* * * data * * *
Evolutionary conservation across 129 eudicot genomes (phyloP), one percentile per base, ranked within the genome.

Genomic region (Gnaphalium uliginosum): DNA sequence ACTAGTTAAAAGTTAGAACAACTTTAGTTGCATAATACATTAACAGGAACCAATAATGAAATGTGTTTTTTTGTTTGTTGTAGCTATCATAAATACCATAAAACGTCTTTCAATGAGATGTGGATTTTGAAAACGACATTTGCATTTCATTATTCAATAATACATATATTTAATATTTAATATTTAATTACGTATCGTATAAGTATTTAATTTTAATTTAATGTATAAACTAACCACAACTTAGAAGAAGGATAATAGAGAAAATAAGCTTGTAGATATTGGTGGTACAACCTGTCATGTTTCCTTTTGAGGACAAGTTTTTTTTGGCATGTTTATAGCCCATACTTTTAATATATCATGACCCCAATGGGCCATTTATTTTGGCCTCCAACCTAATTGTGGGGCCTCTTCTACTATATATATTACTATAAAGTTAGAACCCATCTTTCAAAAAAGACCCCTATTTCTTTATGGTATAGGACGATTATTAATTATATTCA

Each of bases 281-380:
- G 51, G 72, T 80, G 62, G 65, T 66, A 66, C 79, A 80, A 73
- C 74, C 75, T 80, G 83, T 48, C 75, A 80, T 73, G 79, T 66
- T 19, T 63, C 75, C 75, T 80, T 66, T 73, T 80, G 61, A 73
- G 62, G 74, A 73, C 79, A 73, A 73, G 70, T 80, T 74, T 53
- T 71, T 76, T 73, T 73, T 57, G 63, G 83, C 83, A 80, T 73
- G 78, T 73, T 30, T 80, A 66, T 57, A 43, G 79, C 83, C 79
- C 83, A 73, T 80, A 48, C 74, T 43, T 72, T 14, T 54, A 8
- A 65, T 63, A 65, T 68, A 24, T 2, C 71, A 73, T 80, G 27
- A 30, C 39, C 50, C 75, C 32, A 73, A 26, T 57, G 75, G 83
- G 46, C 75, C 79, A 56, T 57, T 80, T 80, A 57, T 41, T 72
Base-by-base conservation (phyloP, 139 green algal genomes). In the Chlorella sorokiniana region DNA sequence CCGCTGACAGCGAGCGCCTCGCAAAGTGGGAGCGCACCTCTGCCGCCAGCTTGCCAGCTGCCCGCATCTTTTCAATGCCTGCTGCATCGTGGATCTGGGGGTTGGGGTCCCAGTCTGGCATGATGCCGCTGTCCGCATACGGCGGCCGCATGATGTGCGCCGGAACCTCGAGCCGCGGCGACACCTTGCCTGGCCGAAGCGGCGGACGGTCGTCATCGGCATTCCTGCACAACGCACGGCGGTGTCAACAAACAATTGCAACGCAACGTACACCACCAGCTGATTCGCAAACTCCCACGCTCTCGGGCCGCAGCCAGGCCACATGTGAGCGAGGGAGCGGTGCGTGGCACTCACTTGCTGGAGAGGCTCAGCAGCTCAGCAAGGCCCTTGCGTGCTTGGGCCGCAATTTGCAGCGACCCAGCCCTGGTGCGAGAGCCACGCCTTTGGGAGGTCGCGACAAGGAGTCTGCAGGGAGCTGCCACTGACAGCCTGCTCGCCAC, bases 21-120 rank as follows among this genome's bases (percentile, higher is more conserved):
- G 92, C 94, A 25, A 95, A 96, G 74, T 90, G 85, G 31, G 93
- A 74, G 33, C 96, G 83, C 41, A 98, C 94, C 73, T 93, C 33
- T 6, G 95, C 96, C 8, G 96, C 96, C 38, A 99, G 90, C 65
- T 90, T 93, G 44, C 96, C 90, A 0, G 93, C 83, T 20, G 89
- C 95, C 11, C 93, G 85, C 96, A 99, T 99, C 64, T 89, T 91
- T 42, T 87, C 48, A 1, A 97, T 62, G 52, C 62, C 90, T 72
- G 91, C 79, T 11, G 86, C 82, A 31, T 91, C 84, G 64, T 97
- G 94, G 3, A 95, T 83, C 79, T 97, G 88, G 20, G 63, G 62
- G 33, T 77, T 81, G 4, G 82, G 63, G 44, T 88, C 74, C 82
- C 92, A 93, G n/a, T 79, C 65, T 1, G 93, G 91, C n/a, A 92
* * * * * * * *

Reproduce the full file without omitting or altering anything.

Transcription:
Evolutionary conservation across 129 eudicot genomes (phyloP), one percentile per base, ranked within the genome.

Genomic region (Gnaphalium uliginosum): DNA sequence ACTAGTTAAAAGTTAGAACAACTTTAGTTGCATAATACATTAACAGGAACCAATAATGAAATGTGTTTTTTTGTTTGTTGTAGCTATCATAAATACCATAAAACGTCTTTCAATGAGATGTGGATTTTGAAAACGACATTTGCATTTCATTATTCAATAATACATATATTTAATATTTAATATTTAATTACGTATCGTATAAGTATTTAATTTTAATTTAATGTATAAACTAACCACAACTTAGAAGAAGGATAATAGAGAAAATAAGCTTGTAGATATTGGTGGTACAACCTGTCATGTTTCCTTTTGAGGACAAGTTTTTTTTGGCATGTTTATAGCCCATACTTTTAATATATCATGACCCCAATGGGCCATTTATTTTGGCCTCCAACCTAATTGTGGGGCCTCTTCTACTATATATATTACTATAAAGTTAGAACCCATCTTTCAAAAAAGACCCCTATTTCTTTATGGTATAGGACGATTATTAATTATATTCA

Each of bases 281-380:
- G 51, G 72, T 80, G 62, G 65, T 66, A 66, C 79, A 80, A 73
- C 74, C 75, T 80, G 83, T 48, C 75, A 80, T 73, G 79, T 66
- T 19, T 63, C 75, C 75, T 80, T 66, T 73, T 80, G 61, A 73
- G 62, G 74, A 73, C 79, A 73, A 73, G 70, T 80, T 74, T 53
- T 71, T 76, T 73, T 73, T 57, G 63, G 83, C 83, A 80, T 73
- G 78, T 73, T 30, T 80, A 66, T 57, A 43, G 79, C 83, C 79
- C 83, A 73, T 80, A 48, C 74, T 43, T 72, T 14, T 54, A 8
- A 65, T 63, A 65, T 68, A 24, T 2, C 71, A 73, T 80, G 27
- A 30, C 39, C 50, C 75, C 32, A 73, A 26, T 57, G 75, G 83
- G 46, C 75, C 79, A 56, T 57, T 80, T 80, A 57, T 41, T 72
Base-by-base conservation (phyloP, 139 green algal genomes). In the Chlorella sorokiniana region DNA sequence CCGCTGACAGCGAGCGCCTCGCAAAGTGGGAGCGCACCTCTGCCGCCAGCTTGCCAGCTGCCCGCATCTTTTCAATGCCTGCTGCATCGTGGATCTGGGGGTTGGGGTCCCAGTCTGGCATGATGCCGCTGTCCGCATACGGCGGCCGCATGATGTGCGCCGGAACCTCGAGCCGCGGCGACACCTTGCCTGGCCGAAGCGGCGGACGGTCGTCATCGGCATTCCTGCACAACGCACGGCGGTGTCAACAAACAATTGCAACGCAACGTACACCACCAGCTGATTCGCAAACTCCCACGCTCTCGGGCCGCAGCCAGGCCACATGTGAGCGAGGGAGCGGTGCGTGGCACTCACTTGCTGGAGAGGCTCAGCAGCTCAGCAAGGCCCTTGCGTGCTTGGGCCGCAATTTGCAGCGACCCAGCCCTGGTGCGAGAGCCACGCCTTTGGGAGGTCGCGACAAGGAGTCTGCAGGGAGCTGCCACTGACAGCCTGCTCGCCAC, bases 21-120 rank as follows among this genome's bases (percentile, higher is more conserved):
- G 92, C 94, A 25, A 95, A 96, G 74, T 90, G 85, G 31, G 93
- A 74, G 33, C 96, G 83, C 41, A 98, C 94, C 73, T 93, C 33
- T 6, G 95, C 96, C 8, G 96, C 96, C 38, A 99, G 90, C 65
- T 90, T 93, G 44, C 96, C 90, A 0, G 93, C 83, T 20, G 89
- C 95, C 11, C 93, G 85, C 96, A 99, T 99, C 64, T 89, T 91
- T 42, T 87, C 48, A 1, A 97, T 62, G 52, C 62, C 90, T 72
- G 91, C 79, T 11, G 86, C 82, A 31, T 91, C 84, G 64, T 97
- G 94, G 3, A 95, T 83, C 79, T 97, G 88, G 20, G 63, G 62
- G 33, T 77, T 81, G 4, G 82, G 63, G 44, T 88, C 74, C 82
- C 92, A 93, G n/a, T 79, C 65, T 1, G 93, G 91, C n/a, A 92